April 7, 2016

Why Your Job Posts Aren’t Working


As the founder and CEO of DentalPost, an online job board for the dental industry, Tonya Lanthier has seen her fair share of bad job advertisements.

You know the type: nothing more than a boring job title, a list of qualifications, and an email address to send resumes to.

“That’s too generic. You’re not going to get a good response when you write an ad like that,” Lanthier says. “Job ads are just like dating – you need to sell yourself a little bit!”

By “sell yourself,” Lanthier means you need to write job advertisements that accurately and clearly convey the culture of your company and the environment of your office. Much in the same way that you need to get to know someone before you’re ready to commit to a long-term relationship with them, job seekers need to get to know your company before they’ll feel comfortable applying to work there.

Given all the talk about employer branding and consumer candidates in HR and recruiting circles today, you’d think this would be common knowledge by now – but in Lanthier’s experience, it isn’t.

Don’t Get Lazy – You Have to Work on Those Job Descriptions

Or, if it is common knowledge, recruiters and HR pros aren’t putting that knowledge into practice. Lanthier says that, in her opinion, the most common cause of bad job descriptions is sheer laziness.

“I think people just don’t take the time to do it,” she explains. “They throw up an ad really quickly and think they’re going to get a lot of applicants. But [good recruiting] is about more than putting out an ad and getting a warm body to fill the spot.”

Lanthier believes that recruiters and HR pros need to put more time, attention, and care into their job descriptions. The primary concern of any job advertisement should be to give applicants an accurate picture of what it’s like to work for the company.

“You need to tell [job seekers] if you’re cool, if you’re high-paying, if you have a relaxed office. You need to describe your environment,” Lanthier says.

ComicsA key way to do this is to give your company’s core values plenty of real estate in your job ads.

“You want to tell [job seekers] what your core values are so they can decide if they want to join your culture, your family,” Lanthier says.

Go Beyond the List – Imbue Your Whole Job Post With the Company’s Values

This doesn’t mean all you have to do is list your company’s core values in your next job ad. That’s a good start, but it’s not totally convincing – especially if the rest of your job post is business as usual.

Lanthier suggests weaving your company’s core values into every aspect of a job post. Everything from the job title to the key responsibilities and the required qualifications should reflect your organization’s culture and values.

“You want to show off who you are and what you are, so the person knows if they will fit in,” Lanthier says.

This is as much for your organization as it is for potential job seekers. You don’t want candidates who won’t fit in with your culture to apply to your ads. First of all, sorting through such bad-fit candidates is a waste of your time. Secondly, in the event that you do hire a bad-fit candidate, that candidate is going to struggle at your company. That candidate will be more likely to leave more quickly, and you’ll be left paying those hefty turnover costs.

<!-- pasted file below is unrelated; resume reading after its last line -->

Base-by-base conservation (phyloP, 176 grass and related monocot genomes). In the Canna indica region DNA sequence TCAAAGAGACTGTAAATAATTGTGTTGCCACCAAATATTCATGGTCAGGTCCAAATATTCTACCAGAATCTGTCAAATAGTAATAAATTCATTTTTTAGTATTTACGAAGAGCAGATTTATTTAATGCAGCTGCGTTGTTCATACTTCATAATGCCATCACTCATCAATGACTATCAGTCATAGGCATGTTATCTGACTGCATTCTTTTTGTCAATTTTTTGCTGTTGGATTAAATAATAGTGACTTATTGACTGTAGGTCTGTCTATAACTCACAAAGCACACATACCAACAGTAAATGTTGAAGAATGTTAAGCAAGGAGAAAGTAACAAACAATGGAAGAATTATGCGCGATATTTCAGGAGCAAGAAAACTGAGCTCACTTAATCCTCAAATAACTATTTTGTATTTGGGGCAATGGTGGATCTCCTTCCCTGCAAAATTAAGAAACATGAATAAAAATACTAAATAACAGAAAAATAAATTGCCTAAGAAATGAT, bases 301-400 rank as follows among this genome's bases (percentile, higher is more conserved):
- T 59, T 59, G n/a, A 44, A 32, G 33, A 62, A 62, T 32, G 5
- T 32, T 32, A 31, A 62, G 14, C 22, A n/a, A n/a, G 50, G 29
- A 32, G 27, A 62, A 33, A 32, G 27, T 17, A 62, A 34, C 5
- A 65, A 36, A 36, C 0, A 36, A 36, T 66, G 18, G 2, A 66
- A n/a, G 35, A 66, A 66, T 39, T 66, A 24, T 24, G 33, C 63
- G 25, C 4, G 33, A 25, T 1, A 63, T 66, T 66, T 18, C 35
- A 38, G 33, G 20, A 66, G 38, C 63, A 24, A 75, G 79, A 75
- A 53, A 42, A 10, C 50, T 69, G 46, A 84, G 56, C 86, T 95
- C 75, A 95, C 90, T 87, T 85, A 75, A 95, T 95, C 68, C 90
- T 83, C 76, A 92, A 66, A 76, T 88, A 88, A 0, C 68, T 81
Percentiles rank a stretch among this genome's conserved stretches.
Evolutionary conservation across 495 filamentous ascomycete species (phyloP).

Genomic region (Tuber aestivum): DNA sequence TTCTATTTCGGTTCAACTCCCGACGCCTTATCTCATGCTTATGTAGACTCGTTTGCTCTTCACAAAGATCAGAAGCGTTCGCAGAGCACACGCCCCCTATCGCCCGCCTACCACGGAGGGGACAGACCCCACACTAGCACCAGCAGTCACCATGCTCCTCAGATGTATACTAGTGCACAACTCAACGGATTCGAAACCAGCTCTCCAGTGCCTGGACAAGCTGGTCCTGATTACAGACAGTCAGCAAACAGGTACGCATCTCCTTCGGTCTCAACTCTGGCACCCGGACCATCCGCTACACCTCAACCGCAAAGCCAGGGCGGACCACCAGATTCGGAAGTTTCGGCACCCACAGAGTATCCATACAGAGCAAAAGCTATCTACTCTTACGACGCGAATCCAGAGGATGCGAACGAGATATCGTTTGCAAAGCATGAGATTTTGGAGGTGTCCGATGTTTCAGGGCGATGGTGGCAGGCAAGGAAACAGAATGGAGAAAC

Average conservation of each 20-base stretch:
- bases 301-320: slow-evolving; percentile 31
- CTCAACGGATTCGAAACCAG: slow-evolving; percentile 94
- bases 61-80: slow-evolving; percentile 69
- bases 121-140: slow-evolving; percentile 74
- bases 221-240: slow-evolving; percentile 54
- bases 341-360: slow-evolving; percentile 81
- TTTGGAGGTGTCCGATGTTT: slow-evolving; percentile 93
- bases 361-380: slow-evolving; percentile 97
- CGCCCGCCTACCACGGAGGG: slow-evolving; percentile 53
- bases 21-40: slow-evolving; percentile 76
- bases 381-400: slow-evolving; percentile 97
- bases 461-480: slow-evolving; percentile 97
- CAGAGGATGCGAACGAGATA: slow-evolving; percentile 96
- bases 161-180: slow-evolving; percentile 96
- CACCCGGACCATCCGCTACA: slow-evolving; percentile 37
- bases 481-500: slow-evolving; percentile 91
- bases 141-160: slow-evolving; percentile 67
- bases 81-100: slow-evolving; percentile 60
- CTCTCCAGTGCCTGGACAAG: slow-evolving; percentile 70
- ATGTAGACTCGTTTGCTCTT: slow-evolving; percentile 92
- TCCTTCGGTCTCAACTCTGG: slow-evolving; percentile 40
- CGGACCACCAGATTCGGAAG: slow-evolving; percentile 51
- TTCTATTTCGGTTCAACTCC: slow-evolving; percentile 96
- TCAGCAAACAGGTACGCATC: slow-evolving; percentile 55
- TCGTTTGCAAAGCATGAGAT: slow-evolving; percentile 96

A culture-centric job post, on the other hand, will attract (mostly) candidates who mesh with your culture. This makes it easier for you to find the right candidates and hire the right people for your company. It also makes it much easier to build and maintain a strong and productive company culture.

“If you hire the right people, and you put them in the right seats, and they fit, you’re going to have happy employees and a happy culture,” Lanthier says. “People will do better work when they’re happy and the culture is happy.”

What Does a Good Job Post Look Like?

MotorcycleDentalPost keeps records of the job advertisements that really wow the staff. Here’s one of Lanthier’s favorites, scrubbed of identifying details for the sake of privacy:

Dynamic, full-time, RDH [Registered Dental Hygienist] position available in an outstanding practice located in G.A. We are seeking a positive, hard-working, intelligent, professional, and highly motivated team player with excellent communication skills and attention to detail. Yes, we are looking to add a rock star to our top-notch team!

Our team is committed to excellence in all aspects of patient care and dentistry. We believe in the importance of patient relationships built on mutual respect, kindness, and trust. If exceptional care and a healthy work culture appeal to you, we would love to meet you. 

Notice how this post gets the generic stuff out of the way quickly (title, location, full-time status) and spends the rest of its length conveying the company’s culture and values? That’s a pretty great rule of thumb to follow when it comes to writing powerful job posts.

By describing the kind of person it is looking for, the employer helps candidates self-select into or out of the application process based on how they measure up. Effectively, this job post screens candidates before they are even candidates!

The post also spends time in the second paragraph on establishing a clear picture of what the company is like. Job seekers know that patient relationships really matter to this employer.

If you’re struggling with writing attractive job posts that catch the right eyes, try using this example as a template of sorts. Just don’t lean on it too much. Remember: Your job post should convey your company’s culture, not anyone else’s.

Matthew Kosinski is the managing editor of Recruiter.com.